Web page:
"Brazilian cherry" aka jatoba (Hymenaea courbaril) is the tree from which copal resin (used in varnish making) comes.
I built a couple of cutting boards out of the stuff -- 8/4 x 18 x 30. Construction was biscuits with System Three epoxy. Seemed to take epoxy well and the one I have is still holding up quite well (the others were for charity auctions). None of the joints has opened in the least and it's been through the dishwasher a number of times.
What I noticed with it is that the grain is, or can be rather interlocked and reversing, as well as somewhat fuzzy. It seemed rather prone to tearout, probably due to the grain reversal, when planing, either with a thickness planer or with a hand plane.
Here's the FPL factsheet on H. courbaril. It looks to beat white oak, live oak, hickory and locust as far as modulus of elasticity goes and it walks away from them in compression loading and bending strength categories.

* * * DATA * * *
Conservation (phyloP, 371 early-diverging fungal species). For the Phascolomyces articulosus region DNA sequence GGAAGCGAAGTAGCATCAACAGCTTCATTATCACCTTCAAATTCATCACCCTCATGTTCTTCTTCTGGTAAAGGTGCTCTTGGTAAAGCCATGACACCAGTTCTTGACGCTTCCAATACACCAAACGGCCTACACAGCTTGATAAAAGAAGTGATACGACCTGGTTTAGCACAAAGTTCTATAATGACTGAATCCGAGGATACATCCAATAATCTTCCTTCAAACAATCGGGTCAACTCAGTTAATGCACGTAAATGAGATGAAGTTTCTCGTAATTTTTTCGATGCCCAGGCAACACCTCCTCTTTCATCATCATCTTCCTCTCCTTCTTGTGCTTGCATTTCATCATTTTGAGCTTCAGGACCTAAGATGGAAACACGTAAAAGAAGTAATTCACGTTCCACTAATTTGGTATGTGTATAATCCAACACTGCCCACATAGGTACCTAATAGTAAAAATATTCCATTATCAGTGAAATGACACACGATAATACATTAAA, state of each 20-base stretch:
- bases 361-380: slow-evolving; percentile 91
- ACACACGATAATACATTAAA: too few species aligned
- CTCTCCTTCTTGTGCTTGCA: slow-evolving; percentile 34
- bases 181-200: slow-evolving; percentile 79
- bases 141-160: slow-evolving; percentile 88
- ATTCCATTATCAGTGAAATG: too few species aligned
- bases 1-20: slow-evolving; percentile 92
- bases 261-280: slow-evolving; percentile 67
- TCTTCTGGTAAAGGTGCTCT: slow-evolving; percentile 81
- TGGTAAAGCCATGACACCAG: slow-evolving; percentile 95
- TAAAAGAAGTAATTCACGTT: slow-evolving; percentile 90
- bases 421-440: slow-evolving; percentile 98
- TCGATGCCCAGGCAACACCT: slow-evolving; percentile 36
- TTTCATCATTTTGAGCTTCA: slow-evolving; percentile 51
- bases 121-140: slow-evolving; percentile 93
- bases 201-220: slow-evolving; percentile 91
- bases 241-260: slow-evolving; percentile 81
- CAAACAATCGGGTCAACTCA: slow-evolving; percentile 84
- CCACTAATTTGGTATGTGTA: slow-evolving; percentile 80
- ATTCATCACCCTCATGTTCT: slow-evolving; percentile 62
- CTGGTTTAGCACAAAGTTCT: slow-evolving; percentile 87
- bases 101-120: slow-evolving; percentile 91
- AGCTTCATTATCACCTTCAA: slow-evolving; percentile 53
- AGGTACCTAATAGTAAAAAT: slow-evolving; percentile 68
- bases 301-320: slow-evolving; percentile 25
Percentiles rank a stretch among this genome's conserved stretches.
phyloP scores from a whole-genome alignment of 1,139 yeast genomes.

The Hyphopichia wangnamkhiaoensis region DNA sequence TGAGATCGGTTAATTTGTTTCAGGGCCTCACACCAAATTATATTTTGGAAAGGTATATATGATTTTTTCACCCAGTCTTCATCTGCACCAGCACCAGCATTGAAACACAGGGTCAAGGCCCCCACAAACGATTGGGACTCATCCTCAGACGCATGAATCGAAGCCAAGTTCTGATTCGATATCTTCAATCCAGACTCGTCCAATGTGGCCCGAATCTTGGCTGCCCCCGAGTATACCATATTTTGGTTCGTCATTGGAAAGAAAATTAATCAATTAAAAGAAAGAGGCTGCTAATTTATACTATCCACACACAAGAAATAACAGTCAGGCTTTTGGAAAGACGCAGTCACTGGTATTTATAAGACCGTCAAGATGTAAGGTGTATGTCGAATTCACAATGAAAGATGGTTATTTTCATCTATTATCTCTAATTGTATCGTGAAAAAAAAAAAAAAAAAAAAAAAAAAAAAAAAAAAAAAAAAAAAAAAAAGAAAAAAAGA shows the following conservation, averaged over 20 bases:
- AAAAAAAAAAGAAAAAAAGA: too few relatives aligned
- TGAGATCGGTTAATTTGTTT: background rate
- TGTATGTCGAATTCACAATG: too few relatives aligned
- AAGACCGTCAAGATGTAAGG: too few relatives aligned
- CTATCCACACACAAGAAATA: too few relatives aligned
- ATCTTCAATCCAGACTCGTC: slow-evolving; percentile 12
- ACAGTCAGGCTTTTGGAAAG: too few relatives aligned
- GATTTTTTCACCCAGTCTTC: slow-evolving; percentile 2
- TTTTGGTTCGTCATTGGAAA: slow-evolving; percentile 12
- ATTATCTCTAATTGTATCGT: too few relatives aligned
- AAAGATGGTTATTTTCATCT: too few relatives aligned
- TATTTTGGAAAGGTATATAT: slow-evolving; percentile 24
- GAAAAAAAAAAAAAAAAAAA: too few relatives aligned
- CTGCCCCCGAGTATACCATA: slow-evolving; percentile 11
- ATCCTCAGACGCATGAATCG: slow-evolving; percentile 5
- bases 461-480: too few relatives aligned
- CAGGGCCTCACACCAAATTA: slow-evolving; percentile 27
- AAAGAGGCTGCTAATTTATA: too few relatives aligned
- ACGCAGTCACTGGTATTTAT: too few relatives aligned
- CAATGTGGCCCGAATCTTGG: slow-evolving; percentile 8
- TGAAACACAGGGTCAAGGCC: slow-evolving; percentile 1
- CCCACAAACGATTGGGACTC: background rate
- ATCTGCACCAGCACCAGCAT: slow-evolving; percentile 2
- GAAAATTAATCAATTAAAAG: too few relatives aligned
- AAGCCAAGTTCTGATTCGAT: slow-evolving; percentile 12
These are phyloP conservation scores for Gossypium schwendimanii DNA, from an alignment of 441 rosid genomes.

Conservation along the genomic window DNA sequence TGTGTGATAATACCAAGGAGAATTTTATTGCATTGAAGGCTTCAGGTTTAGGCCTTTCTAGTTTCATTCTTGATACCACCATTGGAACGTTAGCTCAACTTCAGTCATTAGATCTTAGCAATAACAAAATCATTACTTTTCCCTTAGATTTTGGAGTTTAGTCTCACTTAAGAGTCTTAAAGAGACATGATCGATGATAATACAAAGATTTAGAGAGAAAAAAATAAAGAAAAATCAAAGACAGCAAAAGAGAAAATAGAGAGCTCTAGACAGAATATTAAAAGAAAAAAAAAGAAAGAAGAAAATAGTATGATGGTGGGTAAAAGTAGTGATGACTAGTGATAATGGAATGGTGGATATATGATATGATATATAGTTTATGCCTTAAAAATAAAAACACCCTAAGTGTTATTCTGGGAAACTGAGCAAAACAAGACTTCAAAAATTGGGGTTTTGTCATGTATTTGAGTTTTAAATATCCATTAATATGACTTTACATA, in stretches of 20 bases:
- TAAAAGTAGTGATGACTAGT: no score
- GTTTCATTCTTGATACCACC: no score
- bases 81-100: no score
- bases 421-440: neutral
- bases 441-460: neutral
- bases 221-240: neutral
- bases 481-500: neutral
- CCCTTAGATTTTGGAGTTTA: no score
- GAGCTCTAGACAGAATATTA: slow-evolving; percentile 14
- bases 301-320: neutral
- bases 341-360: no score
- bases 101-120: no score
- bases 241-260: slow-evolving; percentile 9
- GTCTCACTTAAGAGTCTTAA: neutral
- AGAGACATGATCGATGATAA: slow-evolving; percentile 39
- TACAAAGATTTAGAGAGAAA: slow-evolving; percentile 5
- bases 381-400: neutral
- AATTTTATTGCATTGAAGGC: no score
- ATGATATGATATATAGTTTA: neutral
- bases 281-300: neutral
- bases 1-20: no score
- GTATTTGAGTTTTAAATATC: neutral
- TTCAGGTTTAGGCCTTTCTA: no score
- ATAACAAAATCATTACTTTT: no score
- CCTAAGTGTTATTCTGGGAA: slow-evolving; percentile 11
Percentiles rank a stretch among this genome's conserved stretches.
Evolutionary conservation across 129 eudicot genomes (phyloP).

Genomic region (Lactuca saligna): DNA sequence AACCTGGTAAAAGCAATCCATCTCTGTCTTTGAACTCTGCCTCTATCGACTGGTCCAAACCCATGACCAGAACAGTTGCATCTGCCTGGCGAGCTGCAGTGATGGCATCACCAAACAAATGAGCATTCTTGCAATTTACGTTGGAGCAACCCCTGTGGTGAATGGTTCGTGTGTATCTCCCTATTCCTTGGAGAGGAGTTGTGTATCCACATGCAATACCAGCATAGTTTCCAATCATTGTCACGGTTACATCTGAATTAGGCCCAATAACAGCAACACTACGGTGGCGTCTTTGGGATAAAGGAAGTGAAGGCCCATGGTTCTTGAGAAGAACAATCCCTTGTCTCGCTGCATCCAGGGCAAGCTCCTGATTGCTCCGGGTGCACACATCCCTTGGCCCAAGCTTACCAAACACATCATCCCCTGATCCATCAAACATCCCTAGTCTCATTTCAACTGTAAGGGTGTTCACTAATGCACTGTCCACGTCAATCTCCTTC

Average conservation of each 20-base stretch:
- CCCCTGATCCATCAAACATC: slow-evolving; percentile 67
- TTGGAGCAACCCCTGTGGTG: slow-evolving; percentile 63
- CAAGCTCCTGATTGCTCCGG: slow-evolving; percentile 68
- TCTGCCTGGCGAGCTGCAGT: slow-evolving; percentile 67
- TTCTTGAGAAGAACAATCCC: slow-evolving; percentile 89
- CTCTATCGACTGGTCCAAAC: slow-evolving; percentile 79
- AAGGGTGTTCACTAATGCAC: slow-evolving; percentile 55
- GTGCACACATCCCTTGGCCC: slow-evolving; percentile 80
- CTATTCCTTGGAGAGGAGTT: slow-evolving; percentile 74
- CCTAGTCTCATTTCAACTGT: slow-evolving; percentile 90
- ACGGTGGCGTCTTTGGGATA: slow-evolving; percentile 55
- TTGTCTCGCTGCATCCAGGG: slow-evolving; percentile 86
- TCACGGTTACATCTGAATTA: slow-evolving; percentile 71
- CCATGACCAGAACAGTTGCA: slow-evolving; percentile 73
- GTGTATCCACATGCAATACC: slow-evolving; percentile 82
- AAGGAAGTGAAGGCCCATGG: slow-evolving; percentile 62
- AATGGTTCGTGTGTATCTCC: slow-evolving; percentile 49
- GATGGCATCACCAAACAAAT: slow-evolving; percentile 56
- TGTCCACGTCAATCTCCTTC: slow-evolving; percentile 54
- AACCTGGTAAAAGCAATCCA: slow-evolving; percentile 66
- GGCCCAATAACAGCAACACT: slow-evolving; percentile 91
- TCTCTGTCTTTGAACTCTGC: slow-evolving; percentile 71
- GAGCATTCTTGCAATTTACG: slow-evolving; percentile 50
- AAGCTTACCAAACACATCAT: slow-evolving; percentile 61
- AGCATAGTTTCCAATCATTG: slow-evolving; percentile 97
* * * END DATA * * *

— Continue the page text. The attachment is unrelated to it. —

The FPL notes that in the durability department, "Laboratory evaluations rate the wood very resistant to brown-rot and white-rot fungi; actual field exposure trials also rate the wood as very durable. Heartwood is also rated very resistant to dry-wood termites; little resistance to marine borers."
It supposedly steam-bends about as well as white oak.
It's also stable: "Shrinkage green to ovendry: radial 4.5%; tangential 8.5%; volumetric 12.7%". Compare to white oak at 4.4/8.8/12.7 percent.
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